Get Over It (film)

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Get Over It
Get Over It Poster.jpg
Theatrical release poster
Directed by Tommy O'Haver
Produced by Paul Feldsher
Michael Burns
Marc Butan
Written by R. Lee Fleming, Jr.
Starring Kirsten Dunst
Ben Foster
Melissa Sagemiller
Shane West
Colin Hanks
Swoosie Kurtz
Ed Begley, Jr.
Zoe Saldana
Mila Kunis
Carmen Electra
Martin Short
Music by Steve Bartek
Cinematography Maryse Alberti
Edited by Jeff Betancourt
Distributed by Miramax Films
Release dates
  • March 9, 2001 (2001-03-09)
Running time
87 minutes
Country United States
Language English
Budget $22 million
Box office $19,900,366[1]

Get Over It is a 2001 American teen comedy loosely based on William Shakespeare's A Midsummer Night's Dream about a high school senior who desperately tries to win back his ex-girlfriend by joining the school play she and her new boyfriend are performing in, against the advice of friends. The film was directed by Tommy O'Haver for Miramax Films and written by R. Lee Fleming, Jr.. The film stars Ben Foster, Kirsten Dunst, Melissa Sagemiller, Mila Kunis, Sisqó, Colin Hanks, Shane West, and Martin Short.


Berke Landers (Ben Foster) and his girlfriend Allison (Melissa Sagemiller) were the quintessential high-school couple, but she breaks up with him immediately after the film begins. She then begins a new relationship with Striker (Shane West), a 'foreign' student who was once the lead singer of a boy band. When Allison and Striker audition for the school's upcoming musical, Berke desperately tries to win Allison back by also auditioning for the play, despite having no theatrical talent and having a busy schedule as a member of the basketball team. Meanwhile, Berke's friends Felix (Colin Hanks) and Dennis (Sisqó) try to find a new girlfriend for him.

With the help of Felix's younger sister, Kelly (Kirsten Dunst), a talented songwriter and singer, Berke wins a minor role in the play, a modern musical version of Shakespeare's comedy A Midsummer Night's Dream called A Midsummer Night's Rockin' Eve, written and directed by the school's domineering drama teacher, Dr. Desmond Oates (Martin Short). Striker plays Demetrius, Allison plays Hermia, Kelly plays Helena, and Lysander is to be played by the school's star actor, Peter Wong (Christopher Jacot). But after Peter is injured in a freak accident, Striker nominates Berke to take over the role of Lysander, and, still intent on winning Allison back, Berke accepts. He gradually improves with continuing assistance from Kelly, but remains unaware of the growing attraction between the two of them. Meanwhile, Oates blames Kelly's singing for his own poorly written song and rejects her suggestions to improve it.

At a party at Berke's house, Kelly kisses Berke, but he insists that a relationship between them could not work because she is Felix's sister. She leaves him, annoyed at his unwillingness to move on with his life, and Felix, coming across the two, punches Berke. At the same party, Berke and Allison catch Striker cheating on Allison with her best friend Maggie (Zoe Saldana), and so Allison breaks up with Striker.

On the play's opening night, the first half of the performance goes smoothly except for some onstage scuffling between Berke and Striker. During the intermission, Allison confides to Berke that she wants to get back together with him, leaving him with a difficult choice between her and Kelly. Meanwhile, Striker bribes two of the theater technicians to try and blow up Berke using stage pyrotechnics. Before the play resumes, Felix gives the orchestra sheet music for a love ballad written by Kelly to replace Oates' unpopular tune.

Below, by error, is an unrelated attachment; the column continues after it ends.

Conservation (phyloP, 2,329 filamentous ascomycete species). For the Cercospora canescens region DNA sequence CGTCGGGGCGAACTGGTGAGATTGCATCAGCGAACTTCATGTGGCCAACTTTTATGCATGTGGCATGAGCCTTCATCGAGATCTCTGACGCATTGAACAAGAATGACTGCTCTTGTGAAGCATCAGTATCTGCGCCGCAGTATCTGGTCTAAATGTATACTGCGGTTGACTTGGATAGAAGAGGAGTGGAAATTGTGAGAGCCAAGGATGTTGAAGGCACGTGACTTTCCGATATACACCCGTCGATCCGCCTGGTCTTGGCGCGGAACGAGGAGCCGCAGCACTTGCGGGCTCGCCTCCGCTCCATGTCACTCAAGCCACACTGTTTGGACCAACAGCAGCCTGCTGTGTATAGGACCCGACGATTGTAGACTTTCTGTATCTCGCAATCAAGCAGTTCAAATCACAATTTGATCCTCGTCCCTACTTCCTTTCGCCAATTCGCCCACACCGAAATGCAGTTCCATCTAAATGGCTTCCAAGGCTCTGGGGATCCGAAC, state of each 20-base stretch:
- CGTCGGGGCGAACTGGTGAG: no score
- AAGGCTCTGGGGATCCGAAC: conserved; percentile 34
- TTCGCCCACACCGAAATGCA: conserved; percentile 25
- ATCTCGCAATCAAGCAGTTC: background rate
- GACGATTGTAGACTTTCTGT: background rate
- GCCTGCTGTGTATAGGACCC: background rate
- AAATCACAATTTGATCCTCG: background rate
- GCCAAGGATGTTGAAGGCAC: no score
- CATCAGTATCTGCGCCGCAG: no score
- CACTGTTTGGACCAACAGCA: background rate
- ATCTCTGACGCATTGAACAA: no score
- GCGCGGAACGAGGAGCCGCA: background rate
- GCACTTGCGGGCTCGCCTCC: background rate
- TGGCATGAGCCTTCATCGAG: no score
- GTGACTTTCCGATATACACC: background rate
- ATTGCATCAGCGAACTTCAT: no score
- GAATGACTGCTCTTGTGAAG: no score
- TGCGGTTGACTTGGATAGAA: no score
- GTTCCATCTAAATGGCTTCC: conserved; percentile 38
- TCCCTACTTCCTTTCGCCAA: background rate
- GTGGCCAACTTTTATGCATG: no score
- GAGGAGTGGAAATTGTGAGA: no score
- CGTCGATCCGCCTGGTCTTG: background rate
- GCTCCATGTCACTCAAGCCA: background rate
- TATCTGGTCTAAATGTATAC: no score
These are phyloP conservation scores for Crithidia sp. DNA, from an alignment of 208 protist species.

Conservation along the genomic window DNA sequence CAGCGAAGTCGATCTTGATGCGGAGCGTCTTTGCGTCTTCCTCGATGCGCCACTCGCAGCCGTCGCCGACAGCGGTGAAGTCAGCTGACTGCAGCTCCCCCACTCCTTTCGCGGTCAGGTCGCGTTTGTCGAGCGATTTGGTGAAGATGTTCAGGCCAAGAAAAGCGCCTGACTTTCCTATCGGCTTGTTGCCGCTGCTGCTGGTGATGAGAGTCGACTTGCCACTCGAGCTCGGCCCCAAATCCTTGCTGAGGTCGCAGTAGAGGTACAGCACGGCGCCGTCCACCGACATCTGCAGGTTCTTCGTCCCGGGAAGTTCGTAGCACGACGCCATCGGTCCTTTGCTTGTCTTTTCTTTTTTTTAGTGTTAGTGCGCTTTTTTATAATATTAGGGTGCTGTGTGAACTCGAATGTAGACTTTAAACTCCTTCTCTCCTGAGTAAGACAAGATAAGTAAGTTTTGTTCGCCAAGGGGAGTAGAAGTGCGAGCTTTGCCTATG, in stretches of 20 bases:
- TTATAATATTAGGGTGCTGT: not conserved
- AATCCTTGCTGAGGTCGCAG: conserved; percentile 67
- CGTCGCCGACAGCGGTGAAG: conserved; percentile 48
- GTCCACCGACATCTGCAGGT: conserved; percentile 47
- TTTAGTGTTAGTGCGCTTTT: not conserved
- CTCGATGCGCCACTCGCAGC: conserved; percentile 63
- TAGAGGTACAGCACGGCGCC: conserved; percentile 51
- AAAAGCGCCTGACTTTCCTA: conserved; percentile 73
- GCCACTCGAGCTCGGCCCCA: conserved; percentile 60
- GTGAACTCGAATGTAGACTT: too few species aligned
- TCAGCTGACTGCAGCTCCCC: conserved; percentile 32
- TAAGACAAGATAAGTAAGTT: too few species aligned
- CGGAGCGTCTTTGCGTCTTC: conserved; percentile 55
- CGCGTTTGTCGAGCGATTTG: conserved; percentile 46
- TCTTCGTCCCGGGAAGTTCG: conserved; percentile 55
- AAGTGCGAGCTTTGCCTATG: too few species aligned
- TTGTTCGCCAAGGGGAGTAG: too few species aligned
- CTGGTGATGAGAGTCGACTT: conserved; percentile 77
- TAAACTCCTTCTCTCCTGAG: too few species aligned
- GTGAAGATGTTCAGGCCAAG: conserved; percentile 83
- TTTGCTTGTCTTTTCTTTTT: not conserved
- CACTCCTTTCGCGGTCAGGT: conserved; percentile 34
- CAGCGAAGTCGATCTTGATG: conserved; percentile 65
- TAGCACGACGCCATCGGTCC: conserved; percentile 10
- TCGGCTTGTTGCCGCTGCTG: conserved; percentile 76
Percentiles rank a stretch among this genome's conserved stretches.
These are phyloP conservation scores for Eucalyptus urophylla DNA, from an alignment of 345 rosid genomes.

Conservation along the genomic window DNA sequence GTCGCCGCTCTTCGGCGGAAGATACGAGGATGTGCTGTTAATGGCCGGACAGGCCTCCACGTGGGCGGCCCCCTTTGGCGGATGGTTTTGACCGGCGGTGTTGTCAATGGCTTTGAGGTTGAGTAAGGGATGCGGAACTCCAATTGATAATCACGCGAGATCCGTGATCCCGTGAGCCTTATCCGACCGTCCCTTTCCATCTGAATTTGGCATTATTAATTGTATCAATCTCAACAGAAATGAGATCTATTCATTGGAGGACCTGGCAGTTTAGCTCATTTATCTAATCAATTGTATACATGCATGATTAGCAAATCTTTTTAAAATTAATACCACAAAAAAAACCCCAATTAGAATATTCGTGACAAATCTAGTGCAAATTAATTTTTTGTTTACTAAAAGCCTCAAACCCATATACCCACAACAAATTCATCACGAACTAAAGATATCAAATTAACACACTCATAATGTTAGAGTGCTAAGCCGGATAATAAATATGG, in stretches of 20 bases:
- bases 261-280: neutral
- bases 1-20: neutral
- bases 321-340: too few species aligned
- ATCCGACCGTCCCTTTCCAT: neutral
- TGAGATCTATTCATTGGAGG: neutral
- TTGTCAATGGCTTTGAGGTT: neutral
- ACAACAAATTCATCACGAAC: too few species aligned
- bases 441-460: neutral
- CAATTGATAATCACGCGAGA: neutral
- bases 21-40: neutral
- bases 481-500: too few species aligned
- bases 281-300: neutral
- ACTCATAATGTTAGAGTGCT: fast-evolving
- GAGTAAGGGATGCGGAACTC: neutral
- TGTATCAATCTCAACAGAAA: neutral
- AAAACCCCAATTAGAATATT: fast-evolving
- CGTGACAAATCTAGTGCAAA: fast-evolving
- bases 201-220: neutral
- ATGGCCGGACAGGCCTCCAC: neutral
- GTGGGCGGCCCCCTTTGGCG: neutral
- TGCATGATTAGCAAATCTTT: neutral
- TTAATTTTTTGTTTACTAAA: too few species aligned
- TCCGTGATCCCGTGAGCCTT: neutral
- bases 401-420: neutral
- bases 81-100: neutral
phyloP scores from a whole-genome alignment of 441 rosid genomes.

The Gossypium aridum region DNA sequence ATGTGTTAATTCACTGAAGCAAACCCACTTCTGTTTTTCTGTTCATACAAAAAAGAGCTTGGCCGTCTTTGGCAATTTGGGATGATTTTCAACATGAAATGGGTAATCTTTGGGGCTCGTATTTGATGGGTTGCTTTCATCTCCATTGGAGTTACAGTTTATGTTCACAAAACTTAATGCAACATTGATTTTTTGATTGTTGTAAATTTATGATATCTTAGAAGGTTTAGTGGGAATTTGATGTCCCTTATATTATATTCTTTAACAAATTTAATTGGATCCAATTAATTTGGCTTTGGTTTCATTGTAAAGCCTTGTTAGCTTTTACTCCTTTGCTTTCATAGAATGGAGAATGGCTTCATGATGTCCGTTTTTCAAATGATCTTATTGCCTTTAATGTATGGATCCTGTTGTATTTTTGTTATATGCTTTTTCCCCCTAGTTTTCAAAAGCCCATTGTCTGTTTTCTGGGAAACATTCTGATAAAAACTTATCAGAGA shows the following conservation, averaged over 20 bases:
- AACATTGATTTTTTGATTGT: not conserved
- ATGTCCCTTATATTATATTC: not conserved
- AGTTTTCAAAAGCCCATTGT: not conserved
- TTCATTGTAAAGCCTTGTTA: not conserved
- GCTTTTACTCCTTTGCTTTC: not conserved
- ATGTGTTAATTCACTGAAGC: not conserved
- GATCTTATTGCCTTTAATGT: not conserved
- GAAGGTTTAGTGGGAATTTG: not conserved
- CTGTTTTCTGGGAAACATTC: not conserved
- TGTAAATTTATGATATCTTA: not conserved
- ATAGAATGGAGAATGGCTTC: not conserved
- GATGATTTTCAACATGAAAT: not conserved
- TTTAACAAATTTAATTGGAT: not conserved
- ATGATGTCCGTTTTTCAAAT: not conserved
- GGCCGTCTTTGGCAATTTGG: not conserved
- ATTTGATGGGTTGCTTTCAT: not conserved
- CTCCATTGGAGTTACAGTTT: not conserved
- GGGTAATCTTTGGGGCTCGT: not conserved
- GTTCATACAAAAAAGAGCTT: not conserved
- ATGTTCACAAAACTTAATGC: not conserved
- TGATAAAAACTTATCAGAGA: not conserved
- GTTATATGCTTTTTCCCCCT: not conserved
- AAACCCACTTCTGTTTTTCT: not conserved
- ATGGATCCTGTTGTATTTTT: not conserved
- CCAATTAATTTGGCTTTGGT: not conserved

After the curtain rises, Kelly sings her song so beautifully that Berke is reminded of their time together and finally realizes he loves her. As the fourth act begins, he abandons his lines from the script and makes up his own verse professing his character's love for Kelly's character Helena. The audience applauds as Berke and Kelly kiss. Striker protests this change, but unwittingly signals the technicians to set off the explosion, blowing him offstage. Kelly and Berke leave the theater after the show, looking forward to their future together as they discuss the next night's performance.



Get Over It was originally rated R due to more sexual dialogue by Mistress Moira and a more explicit view of the strip club. It was cut in order to achieve the teen audience the film was aimed for.[citation needed]

Critical response[edit]

The film was received with mixed critical response. Review aggregate Rotten Tomatoes reports that 44% of 63 critics have given the film a positive review, holding an average score of 5.0 out of 10. According to the website, the film's critical consensus is, "As with most teen movies, Get Over It is entirely predictable, and there's not enough plot to sustain the length of the movie. However, it is not without its charms."[2] The film scored a 52 out of 100 on Metacritic based on 14 reviews. Scores ranged from San Francisco Chronicle‍ '​s generous 100 and LA Weekly‍ '​s highly critical 20; the film has been called a 'lobotomised updating of A Midsummer Night's Dream'.[3]

Box office performance[edit]

The film opened at #7 in the North American box office with $4,134,977 and closed after five weeks. Based on a $22 million budget, Get Over It earned $19,900,366 worldwide.[1]


  1. ^ a b "Get Over It (2001)". Box Office Mojo. IMDb Retrieved February 6, 2011.
  2. ^ "Get Over It". Rotten Tomatoes. Flixter. Retrieved March 21, 2011. 
  3. ^ "Get Over It Movie". Metacritic. CBS Interactive. Retrieved March 21, 2011. 

External links[edit]